I was booked to do Gianni’s Fall/Winter 1991 show assuming it would another in a string of fabulous Versace shows. But this one would be different. There was already a lot of press on this show because Gianni didn’t want any of us to do any other shows that day so he paid us for the exclusivity of only doing his show. Hence the $10,000 fee the “supers" got paid that day which at the time broke modeling fee records. Soon other designers like Calvin and Ralph followed suit. (Apparently Linda stopped getting out of bed for anything less—love you Linda!). Because it was an evening show, it was all the more energetic and more sexy. You could feel the energy backstage. The world’s biggest models (many of which were just my good friends) all gathered looking more beautiful than ever; the press equally excited about the models and famous guests like George Michael in the audience. That’s probably why there were double the number of photographers and television crews from around the world covering the show.
Pre-show, champagne started to flow to celebrate and get everybody prepared for the night’s event. When the lights went down, Linda opened the show to the backdrop of Joan Jet’s “I Love Rock N' Roll” looking very much like a rock star with her platinum blonde hair. I felt equally glamorous as I walked down the runway in my patent leather knee high boots and dress that hugged every curve. As the show progressed, you could just tell something special was happening. Then George Michael’s Freedom cued on the speakers and Linda was back on the runway this time miming to the song, followed by Christy, Naomi and finally Cindy, all miming along to the track as well. After their individuals walks, they all joined together and arm in arm and walked down the runway singing along to Freedom. It was unlike any show I’ve ever done! At that moment, fashion, music and MTV had all intersected and it sent the the press and audience into a frenzy. I was standing backstage with Carla Bruni, Yasmeen Ghauri, and Karen Mulder waiting to walk the show’s finale and all of us were glued to the video monitor, witness to something spectacular that had just happened in front of us. I looked over to Gianni and Donatella, who were thrilled, hugging and crying tears of joy. I was soon back on the runway for the finale with the other models and Gianni whom the audience received with a standing ovation. It was an incredible moment in fashion history.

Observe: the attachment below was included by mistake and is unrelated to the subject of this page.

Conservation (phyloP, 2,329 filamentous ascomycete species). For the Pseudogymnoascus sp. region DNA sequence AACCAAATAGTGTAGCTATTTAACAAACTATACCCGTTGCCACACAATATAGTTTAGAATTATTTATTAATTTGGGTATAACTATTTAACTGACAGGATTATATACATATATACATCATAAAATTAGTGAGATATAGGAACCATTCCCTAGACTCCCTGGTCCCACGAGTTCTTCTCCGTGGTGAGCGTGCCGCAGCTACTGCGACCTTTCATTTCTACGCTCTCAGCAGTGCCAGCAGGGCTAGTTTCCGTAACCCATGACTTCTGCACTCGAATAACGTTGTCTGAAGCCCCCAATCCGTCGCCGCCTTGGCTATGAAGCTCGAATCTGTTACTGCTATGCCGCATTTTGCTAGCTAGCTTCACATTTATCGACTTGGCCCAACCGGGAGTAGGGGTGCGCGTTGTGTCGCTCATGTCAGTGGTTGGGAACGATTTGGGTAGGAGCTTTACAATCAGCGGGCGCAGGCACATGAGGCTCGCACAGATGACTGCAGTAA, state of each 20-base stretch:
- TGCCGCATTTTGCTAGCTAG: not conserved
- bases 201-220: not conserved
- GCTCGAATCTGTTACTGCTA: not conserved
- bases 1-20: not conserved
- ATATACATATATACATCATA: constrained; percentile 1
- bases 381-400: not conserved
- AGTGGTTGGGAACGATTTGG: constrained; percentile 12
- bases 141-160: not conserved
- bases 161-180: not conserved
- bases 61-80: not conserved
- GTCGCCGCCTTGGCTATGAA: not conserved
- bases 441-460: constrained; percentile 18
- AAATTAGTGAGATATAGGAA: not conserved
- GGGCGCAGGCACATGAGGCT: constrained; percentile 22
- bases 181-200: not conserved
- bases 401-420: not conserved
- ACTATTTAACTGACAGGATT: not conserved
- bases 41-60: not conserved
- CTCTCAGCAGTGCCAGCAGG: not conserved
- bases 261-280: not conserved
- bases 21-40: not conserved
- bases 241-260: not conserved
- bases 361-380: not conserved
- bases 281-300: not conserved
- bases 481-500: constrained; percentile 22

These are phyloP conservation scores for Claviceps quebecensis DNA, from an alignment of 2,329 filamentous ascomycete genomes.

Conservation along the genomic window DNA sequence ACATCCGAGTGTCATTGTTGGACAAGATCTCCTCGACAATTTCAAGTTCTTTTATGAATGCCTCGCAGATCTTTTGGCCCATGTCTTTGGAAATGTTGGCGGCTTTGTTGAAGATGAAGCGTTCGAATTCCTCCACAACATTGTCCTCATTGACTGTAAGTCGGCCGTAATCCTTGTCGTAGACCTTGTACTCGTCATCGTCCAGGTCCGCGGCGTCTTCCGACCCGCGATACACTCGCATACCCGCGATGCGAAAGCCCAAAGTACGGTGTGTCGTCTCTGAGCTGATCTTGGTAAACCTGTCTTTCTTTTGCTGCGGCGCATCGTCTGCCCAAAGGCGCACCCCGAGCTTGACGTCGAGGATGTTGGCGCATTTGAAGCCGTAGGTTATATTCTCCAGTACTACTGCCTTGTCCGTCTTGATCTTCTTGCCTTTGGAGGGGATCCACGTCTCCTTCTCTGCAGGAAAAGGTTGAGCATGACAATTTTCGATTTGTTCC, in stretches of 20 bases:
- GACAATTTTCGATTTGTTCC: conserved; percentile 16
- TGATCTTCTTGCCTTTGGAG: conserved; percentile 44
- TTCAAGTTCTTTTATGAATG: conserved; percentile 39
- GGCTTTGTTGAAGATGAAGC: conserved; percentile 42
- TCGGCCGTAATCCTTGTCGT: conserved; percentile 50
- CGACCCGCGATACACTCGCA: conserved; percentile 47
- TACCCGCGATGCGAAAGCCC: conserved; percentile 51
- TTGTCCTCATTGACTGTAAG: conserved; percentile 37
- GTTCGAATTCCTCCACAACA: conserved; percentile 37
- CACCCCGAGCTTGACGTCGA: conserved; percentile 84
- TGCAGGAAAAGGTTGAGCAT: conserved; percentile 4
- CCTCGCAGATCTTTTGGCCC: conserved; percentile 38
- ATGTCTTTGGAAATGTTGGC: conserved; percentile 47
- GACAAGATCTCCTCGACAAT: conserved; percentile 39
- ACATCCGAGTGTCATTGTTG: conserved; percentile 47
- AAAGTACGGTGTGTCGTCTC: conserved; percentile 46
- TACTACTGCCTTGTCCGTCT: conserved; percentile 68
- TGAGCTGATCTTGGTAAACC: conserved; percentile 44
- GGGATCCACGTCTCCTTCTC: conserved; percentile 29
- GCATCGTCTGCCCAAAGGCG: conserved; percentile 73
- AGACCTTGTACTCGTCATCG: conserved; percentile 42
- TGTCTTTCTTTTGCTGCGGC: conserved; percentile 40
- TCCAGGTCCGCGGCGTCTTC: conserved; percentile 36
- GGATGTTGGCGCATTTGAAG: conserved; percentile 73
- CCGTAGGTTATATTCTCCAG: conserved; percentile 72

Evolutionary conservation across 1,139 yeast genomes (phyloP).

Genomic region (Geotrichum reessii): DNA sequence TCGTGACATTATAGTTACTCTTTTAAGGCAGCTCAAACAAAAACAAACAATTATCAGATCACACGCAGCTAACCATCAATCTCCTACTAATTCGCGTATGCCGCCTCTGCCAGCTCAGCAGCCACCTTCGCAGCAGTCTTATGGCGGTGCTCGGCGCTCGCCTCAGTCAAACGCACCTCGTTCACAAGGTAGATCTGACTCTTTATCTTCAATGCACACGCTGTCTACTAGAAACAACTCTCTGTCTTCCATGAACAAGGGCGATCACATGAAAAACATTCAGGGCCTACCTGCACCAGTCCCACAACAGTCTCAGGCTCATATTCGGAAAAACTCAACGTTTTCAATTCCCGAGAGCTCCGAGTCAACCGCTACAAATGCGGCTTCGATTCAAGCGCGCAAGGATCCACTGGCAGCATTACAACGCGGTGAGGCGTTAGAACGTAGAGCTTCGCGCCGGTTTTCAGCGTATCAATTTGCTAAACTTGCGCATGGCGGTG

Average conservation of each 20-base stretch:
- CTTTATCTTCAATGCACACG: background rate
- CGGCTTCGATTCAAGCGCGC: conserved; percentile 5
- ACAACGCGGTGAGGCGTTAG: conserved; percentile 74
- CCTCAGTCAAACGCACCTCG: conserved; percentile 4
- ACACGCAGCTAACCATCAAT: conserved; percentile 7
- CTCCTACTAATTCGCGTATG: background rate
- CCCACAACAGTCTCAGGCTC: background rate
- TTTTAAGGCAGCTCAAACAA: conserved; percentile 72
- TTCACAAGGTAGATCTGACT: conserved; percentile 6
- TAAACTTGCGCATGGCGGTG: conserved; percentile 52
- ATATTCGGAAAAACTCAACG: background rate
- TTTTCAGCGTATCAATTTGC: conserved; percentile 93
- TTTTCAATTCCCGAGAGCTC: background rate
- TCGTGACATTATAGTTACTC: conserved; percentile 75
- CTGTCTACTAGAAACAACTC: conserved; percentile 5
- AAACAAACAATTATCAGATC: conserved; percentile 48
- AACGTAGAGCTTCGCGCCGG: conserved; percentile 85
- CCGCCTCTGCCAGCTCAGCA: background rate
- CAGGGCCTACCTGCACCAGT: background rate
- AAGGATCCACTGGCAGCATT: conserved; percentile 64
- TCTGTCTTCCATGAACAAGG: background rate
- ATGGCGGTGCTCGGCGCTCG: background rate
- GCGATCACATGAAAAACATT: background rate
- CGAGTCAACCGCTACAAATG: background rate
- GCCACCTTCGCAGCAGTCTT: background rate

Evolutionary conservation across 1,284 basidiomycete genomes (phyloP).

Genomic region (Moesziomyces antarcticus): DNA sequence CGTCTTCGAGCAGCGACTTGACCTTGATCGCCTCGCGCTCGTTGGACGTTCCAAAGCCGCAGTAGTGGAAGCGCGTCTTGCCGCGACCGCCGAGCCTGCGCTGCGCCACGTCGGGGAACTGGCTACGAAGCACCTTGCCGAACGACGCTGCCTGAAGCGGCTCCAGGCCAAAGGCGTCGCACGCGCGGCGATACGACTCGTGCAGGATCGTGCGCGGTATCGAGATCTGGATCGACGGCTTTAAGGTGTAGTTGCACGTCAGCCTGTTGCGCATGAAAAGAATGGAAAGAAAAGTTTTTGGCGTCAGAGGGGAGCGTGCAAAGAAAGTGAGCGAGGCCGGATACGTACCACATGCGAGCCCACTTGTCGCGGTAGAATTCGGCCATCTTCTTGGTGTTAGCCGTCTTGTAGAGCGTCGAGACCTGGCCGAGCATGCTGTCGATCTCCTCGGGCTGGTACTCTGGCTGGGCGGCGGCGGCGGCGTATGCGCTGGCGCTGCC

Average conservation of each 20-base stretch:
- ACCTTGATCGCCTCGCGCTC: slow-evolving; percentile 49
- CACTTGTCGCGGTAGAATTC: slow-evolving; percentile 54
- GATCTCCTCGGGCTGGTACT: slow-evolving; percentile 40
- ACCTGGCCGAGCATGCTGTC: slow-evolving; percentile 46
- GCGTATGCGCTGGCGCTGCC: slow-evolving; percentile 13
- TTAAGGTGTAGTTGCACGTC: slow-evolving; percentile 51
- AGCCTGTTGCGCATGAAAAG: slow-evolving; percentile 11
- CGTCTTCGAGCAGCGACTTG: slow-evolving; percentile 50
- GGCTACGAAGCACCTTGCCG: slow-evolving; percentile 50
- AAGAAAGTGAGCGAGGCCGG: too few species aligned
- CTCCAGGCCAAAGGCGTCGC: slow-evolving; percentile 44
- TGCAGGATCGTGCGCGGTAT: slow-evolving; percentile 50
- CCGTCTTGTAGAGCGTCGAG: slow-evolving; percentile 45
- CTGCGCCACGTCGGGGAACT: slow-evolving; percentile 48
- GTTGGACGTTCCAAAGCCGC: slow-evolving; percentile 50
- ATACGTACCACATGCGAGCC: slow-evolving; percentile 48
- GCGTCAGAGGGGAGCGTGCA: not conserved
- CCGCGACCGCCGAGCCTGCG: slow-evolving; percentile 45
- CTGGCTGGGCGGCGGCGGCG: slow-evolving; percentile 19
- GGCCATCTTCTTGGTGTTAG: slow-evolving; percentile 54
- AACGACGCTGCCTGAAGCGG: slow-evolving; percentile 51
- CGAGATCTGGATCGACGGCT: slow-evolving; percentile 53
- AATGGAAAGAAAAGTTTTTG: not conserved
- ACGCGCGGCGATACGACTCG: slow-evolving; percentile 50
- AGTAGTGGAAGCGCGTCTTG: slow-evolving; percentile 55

Gianni Versace continued a successful streak in the 90s and Versace grew to become one of the world’s biggest brands. His sister Donatella would take over when he passed and is now one of the most celebrated designers working today. I’m so grateful for the opportunity to have not only worked with the Versace’s but to develop a friendship where I was able to spend personal time with them whether at their homes in the mountains or in Italy and Miami. I will forever remember Gianni as a generous man who loved dressing women beautifully and celebrating their individuality. And whenever I hear George Michael’s Freedom, I will always think of Gianni.